A package of health care reforms set to be introduced in Bahrain by early 2019 is designed to improve patient choice, while also enabling the private sector to play a greater role in provision. Although the introduction of a National Health Insurance Scheme is a central plank of the agenda, reforms considered as part of the National Health Plan 2016-25 are more extensive and will also give greater autonomy to individual hospitals and clinics as well as create a clearer distinction between the regulatory and service provision roles played by government departments and agencies.
The impact of the planned changes was summed up by Sheikh Mohammed bin Abdullah Al Khalifa, the chairman of Supreme Council of Health (SCH) in a foreword to the most recent annual report by the National Health Regulatory Authority (NHRA). “As we move forward to implement the national health insurance system, the presence of a strong and well-regulated health sector will contribute favourably to the success of this major milestone all the while creating an encouraging environment for health care investments.” In August 2017 the SCH chairman highlighted the role of the NHRA in the introduction of the national insurance programme, known as Sehati, or “my health”, through its remit of inspecting, licensing and accrediting all hospitals, health institutions and professionals in both the public and private sectors. Under the new system the NHRA will work in cooperation with the Hekma Centre, which would operate under the SCH and be responsible for monitoring, regulating and directing the kingdom’s health system.
PACE OF REFORM: The World Bank has been acting as a consultant to help the government of Bahrain to replicate best practice in implementing the health care reforms. The SCH has worked with the World Bank, conducting surveys and field visits to other countries to examine the best ways to integrate public and private health provision and insurance schemes. The SCH has also been holding meetings with key stakeholders across the spectrum of health care provision and consumption to explain the impact it expects the plans to have on patients.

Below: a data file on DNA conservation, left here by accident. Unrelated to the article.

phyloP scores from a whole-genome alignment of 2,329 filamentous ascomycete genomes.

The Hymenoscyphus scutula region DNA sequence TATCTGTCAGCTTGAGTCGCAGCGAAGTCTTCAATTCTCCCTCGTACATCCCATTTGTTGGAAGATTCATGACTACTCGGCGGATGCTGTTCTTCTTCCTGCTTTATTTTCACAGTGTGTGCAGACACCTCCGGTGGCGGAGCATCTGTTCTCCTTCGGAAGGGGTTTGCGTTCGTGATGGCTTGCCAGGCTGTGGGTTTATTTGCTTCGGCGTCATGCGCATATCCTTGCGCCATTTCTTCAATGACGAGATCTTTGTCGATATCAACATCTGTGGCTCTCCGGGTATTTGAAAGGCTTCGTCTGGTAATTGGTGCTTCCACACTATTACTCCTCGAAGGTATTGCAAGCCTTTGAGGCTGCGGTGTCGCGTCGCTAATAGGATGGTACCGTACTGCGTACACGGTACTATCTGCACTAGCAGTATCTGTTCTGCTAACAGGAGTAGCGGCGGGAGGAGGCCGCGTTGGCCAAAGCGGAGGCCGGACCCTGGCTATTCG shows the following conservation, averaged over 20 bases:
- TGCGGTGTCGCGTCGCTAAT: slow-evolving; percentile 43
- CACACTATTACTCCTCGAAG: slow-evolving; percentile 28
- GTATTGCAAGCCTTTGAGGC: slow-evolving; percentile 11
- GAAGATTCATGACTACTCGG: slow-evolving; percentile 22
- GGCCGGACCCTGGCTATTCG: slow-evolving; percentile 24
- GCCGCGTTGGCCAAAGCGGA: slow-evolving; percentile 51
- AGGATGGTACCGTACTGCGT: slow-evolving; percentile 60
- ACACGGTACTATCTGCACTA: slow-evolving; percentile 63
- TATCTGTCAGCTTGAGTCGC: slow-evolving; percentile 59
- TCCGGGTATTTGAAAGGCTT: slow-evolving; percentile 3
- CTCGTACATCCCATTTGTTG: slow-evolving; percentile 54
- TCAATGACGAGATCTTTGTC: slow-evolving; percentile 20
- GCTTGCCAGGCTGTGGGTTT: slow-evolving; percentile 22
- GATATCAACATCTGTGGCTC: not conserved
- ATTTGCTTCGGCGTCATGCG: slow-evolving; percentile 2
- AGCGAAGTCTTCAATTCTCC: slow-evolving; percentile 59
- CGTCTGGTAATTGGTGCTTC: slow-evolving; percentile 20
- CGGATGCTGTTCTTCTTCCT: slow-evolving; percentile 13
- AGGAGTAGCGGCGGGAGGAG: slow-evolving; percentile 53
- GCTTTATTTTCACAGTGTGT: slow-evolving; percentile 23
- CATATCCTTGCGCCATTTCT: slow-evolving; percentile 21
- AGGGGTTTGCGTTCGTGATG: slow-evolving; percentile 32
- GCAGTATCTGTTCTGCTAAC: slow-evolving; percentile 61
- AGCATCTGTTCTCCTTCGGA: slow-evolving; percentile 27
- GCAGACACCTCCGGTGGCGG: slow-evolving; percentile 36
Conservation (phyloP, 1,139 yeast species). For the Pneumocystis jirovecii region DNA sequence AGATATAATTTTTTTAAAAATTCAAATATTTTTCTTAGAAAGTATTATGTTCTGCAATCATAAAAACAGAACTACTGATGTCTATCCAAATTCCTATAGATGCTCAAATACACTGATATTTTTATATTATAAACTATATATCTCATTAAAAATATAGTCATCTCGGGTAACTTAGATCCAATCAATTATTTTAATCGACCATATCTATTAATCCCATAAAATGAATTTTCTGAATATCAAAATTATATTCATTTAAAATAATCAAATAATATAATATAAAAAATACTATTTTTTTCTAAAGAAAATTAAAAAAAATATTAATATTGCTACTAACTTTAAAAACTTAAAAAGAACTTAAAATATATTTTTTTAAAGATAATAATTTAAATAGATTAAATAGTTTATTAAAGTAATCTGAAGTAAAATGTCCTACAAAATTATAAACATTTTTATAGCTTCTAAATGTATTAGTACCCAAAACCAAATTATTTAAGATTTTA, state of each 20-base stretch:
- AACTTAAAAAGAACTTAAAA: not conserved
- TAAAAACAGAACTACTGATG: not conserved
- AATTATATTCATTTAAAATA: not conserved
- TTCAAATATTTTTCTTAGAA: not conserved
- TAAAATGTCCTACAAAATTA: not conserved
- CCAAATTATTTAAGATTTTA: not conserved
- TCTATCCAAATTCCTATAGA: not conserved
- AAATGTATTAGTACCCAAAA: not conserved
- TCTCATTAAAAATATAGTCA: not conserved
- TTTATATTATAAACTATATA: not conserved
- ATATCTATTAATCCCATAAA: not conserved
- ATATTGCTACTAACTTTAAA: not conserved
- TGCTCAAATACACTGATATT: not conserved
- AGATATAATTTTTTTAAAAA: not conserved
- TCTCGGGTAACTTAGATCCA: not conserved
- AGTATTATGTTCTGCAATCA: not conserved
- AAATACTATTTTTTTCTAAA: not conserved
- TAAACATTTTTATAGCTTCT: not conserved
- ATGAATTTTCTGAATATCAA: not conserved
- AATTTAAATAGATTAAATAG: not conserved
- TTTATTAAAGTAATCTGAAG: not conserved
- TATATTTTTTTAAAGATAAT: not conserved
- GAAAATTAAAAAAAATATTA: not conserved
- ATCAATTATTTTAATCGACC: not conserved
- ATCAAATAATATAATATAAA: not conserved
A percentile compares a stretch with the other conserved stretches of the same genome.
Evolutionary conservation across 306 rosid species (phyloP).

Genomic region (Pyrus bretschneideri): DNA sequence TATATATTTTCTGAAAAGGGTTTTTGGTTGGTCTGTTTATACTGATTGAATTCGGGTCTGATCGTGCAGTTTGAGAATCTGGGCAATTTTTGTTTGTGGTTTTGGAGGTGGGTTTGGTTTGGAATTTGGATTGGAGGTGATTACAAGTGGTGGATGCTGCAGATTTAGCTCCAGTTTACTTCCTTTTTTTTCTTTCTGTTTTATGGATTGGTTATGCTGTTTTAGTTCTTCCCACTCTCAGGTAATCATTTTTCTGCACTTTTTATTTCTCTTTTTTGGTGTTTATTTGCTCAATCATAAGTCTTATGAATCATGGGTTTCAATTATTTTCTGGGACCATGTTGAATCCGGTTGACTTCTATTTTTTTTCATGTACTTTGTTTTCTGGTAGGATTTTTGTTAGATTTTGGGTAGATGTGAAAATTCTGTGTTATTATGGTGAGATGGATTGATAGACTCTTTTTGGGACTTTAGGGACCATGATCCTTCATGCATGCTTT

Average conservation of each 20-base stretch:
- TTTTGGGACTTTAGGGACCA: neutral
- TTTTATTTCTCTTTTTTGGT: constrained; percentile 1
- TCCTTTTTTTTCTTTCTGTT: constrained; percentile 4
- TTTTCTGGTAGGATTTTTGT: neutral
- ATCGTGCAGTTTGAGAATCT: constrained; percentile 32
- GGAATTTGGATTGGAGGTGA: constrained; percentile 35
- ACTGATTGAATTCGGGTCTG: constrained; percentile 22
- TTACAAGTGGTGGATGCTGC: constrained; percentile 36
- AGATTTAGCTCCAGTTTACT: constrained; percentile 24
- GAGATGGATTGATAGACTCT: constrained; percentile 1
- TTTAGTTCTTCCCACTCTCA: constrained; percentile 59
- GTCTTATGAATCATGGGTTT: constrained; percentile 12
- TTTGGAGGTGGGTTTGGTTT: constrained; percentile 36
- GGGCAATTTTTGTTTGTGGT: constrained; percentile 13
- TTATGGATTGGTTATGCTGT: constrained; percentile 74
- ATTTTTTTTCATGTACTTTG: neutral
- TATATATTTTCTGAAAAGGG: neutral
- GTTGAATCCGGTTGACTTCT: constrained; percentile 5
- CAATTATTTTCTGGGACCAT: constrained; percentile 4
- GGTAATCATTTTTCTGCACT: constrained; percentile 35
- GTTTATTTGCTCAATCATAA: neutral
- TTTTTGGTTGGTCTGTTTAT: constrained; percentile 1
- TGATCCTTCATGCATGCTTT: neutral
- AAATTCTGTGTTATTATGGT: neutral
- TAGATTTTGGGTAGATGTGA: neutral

IMPACT ON PATIENTS: There were concerns among some citizens that they would be expected to pay for a service that had previously been free; however, officials were quick to allay their fears by pointing out that the government would continue to fund the basic package offered to citizens for treatments at public hospitals. It will do this by paying premiums on their behalf into a central fund called Shifa. Bahraini citizens will also be able to make individual contributions if they wish to co-pay to use additional treatments or services, such as VIP suites that are offered by private sector providers.
Private insurance companies will take over health care coverage for expatriate workers and residents. “The new health insurance scheme, which will make it mandatory for all citizens and residents to have medical coverage, is expected to significantly increase the role of the private sector,” Kasim Ardati, CEO of Bahrain Specialist Hospital, told OBG. “Although the details of the final scheme are not yet available, we expect that both insured locals and foreigners will have the choice of getting medical service from public or private sector hospitals. We are still waiting for more clarification from the SCH.”
In 2015 the Ministry of Health introduced a new ruling requiring private employers to buy mandatory health insurance for all of their employees while applying for work visas to the Labour Market Regulatory Authority. Companies with fewer than 50 staff members were required to pay BD72 ($191) per expatriate staff member and BD22 ($58) for each Bahraini on the pay roll. Private companies employing more than 50 staff were given the option to launch their own health insurance schemes.
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